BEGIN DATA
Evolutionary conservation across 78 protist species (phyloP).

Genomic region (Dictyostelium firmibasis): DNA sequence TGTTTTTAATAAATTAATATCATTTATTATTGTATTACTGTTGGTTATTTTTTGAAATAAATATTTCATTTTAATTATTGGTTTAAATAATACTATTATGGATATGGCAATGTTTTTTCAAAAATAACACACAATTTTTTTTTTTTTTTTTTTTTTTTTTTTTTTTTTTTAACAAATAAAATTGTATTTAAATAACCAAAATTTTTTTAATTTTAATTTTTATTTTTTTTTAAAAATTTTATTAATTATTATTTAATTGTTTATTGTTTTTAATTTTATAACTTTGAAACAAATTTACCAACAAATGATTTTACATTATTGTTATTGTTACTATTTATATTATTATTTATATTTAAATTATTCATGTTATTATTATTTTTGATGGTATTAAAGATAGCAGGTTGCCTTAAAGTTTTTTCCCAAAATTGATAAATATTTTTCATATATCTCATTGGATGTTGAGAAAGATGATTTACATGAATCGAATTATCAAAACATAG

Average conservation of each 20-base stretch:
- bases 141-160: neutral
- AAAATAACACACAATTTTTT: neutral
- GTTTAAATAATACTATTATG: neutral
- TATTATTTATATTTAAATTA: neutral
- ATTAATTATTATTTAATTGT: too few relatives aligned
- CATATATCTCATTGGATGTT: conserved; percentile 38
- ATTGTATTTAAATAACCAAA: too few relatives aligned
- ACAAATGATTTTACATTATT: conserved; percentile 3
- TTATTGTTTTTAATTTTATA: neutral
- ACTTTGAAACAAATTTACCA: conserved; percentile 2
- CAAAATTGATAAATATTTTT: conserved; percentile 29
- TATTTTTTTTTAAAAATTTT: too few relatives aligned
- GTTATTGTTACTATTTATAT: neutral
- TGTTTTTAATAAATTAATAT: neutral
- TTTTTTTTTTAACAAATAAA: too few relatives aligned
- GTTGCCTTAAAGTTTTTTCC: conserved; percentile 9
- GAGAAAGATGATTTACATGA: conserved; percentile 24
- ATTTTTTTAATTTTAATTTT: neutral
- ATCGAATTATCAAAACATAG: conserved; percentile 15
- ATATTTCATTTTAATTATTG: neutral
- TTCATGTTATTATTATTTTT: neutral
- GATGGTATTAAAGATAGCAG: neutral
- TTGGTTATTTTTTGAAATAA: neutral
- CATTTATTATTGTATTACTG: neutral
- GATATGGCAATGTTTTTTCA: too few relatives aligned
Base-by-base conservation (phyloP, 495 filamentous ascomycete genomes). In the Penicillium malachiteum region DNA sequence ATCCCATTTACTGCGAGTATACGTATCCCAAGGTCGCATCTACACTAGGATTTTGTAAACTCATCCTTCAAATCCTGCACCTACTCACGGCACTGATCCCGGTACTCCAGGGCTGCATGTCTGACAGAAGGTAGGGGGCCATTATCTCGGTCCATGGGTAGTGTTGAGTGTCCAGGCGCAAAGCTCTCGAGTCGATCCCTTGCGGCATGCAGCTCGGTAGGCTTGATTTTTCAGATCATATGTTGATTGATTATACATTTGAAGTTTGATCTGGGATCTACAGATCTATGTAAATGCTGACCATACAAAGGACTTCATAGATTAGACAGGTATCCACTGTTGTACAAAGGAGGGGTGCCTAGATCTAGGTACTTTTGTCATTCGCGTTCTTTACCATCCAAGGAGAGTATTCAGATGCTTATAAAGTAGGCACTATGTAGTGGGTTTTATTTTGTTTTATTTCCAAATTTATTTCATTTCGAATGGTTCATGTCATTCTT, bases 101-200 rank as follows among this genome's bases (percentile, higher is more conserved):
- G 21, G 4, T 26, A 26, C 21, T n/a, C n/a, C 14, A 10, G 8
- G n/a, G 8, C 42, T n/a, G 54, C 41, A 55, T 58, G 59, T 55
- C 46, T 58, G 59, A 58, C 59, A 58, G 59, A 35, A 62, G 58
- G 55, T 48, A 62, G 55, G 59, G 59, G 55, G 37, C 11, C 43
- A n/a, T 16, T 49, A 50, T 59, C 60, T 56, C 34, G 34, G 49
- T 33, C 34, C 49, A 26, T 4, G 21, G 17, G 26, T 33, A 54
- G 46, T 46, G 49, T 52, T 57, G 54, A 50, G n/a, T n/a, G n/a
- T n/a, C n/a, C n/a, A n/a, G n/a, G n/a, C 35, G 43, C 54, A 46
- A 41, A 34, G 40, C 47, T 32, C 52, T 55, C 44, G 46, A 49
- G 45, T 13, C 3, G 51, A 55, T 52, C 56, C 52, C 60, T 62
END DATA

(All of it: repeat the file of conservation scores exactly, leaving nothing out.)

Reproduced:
Evolutionary conservation across 78 protist species (phyloP).

Genomic region (Dictyostelium firmibasis): DNA sequence TGTTTTTAATAAATTAATATCATTTATTATTGTATTACTGTTGGTTATTTTTTGAAATAAATATTTCATTTTAATTATTGGTTTAAATAATACTATTATGGATATGGCAATGTTTTTTCAAAAATAACACACAATTTTTTTTTTTTTTTTTTTTTTTTTTTTTTTTTTTTAACAAATAAAATTGTATTTAAATAACCAAAATTTTTTTAATTTTAATTTTTATTTTTTTTTAAAAATTTTATTAATTATTATTTAATTGTTTATTGTTTTTAATTTTATAACTTTGAAACAAATTTACCAACAAATGATTTTACATTATTGTTATTGTTACTATTTATATTATTATTTATATTTAAATTATTCATGTTATTATTATTTTTGATGGTATTAAAGATAGCAGGTTGCCTTAAAGTTTTTTCCCAAAATTGATAAATATTTTTCATATATCTCATTGGATGTTGAGAAAGATGATTTACATGAATCGAATTATCAAAACATAG

Average conservation of each 20-base stretch:
- bases 141-160: neutral
- AAAATAACACACAATTTTTT: neutral
- GTTTAAATAATACTATTATG: neutral
- TATTATTTATATTTAAATTA: neutral
- ATTAATTATTATTTAATTGT: too few relatives aligned
- CATATATCTCATTGGATGTT: conserved; percentile 38
- ATTGTATTTAAATAACCAAA: too few relatives aligned
- ACAAATGATTTTACATTATT: conserved; percentile 3
- TTATTGTTTTTAATTTTATA: neutral
- ACTTTGAAACAAATTTACCA: conserved; percentile 2
- CAAAATTGATAAATATTTTT: conserved; percentile 29
- TATTTTTTTTTAAAAATTTT: too few relatives aligned
- GTTATTGTTACTATTTATAT: neutral
- TGTTTTTAATAAATTAATAT: neutral
- TTTTTTTTTTAACAAATAAA: too few relatives aligned
- GTTGCCTTAAAGTTTTTTCC: conserved; percentile 9
- GAGAAAGATGATTTACATGA: conserved; percentile 24
- ATTTTTTTAATTTTAATTTT: neutral
- ATCGAATTATCAAAACATAG: conserved; percentile 15
- ATATTTCATTTTAATTATTG: neutral
- TTCATGTTATTATTATTTTT: neutral
- GATGGTATTAAAGATAGCAG: neutral
- TTGGTTATTTTTTGAAATAA: neutral
- CATTTATTATTGTATTACTG: neutral
- GATATGGCAATGTTTTTTCA: too few relatives aligned
Base-by-base conservation (phyloP, 495 filamentous ascomycete genomes). In the Penicillium malachiteum region DNA sequence ATCCCATTTACTGCGAGTATACGTATCCCAAGGTCGCATCTACACTAGGATTTTGTAAACTCATCCTTCAAATCCTGCACCTACTCACGGCACTGATCCCGGTACTCCAGGGCTGCATGTCTGACAGAAGGTAGGGGGCCATTATCTCGGTCCATGGGTAGTGTTGAGTGTCCAGGCGCAAAGCTCTCGAGTCGATCCCTTGCGGCATGCAGCTCGGTAGGCTTGATTTTTCAGATCATATGTTGATTGATTATACATTTGAAGTTTGATCTGGGATCTACAGATCTATGTAAATGCTGACCATACAAAGGACTTCATAGATTAGACAGGTATCCACTGTTGTACAAAGGAGGGGTGCCTAGATCTAGGTACTTTTGTCATTCGCGTTCTTTACCATCCAAGGAGAGTATTCAGATGCTTATAAAGTAGGCACTATGTAGTGGGTTTTATTTTGTTTTATTTCCAAATTTATTTCATTTCGAATGGTTCATGTCATTCTT, bases 101-200 rank as follows among this genome's bases (percentile, higher is more conserved):
- G 21, G 4, T 26, A 26, C 21, T n/a, C n/a, C 14, A 10, G 8
- G n/a, G 8, C 42, T n/a, G 54, C 41, A 55, T 58, G 59, T 55
- C 46, T 58, G 59, A 58, C 59, A 58, G 59, A 35, A 62, G 58
- G 55, T 48, A 62, G 55, G 59, G 59, G 55, G 37, C 11, C 43
- A n/a, T 16, T 49, A 50, T 59, C 60, T 56, C 34, G 34, G 49
- T 33, C 34, C 49, A 26, T 4, G 21, G 17, G 26, T 33, A 54
- G 46, T 46, G 49, T 52, T 57, G 54, A 50, G n/a, T n/a, G n/a
- T n/a, C n/a, C n/a, A n/a, G n/a, G n/a, C 35, G 43, C 54, A 46
- A 41, A 34, G 40, C 47, T 32, C 52, T 55, C 44, G 46, A 49
- G 45, T 13, C 3, G 51, A 55, T 52, C 56, C 52, C 60, T 62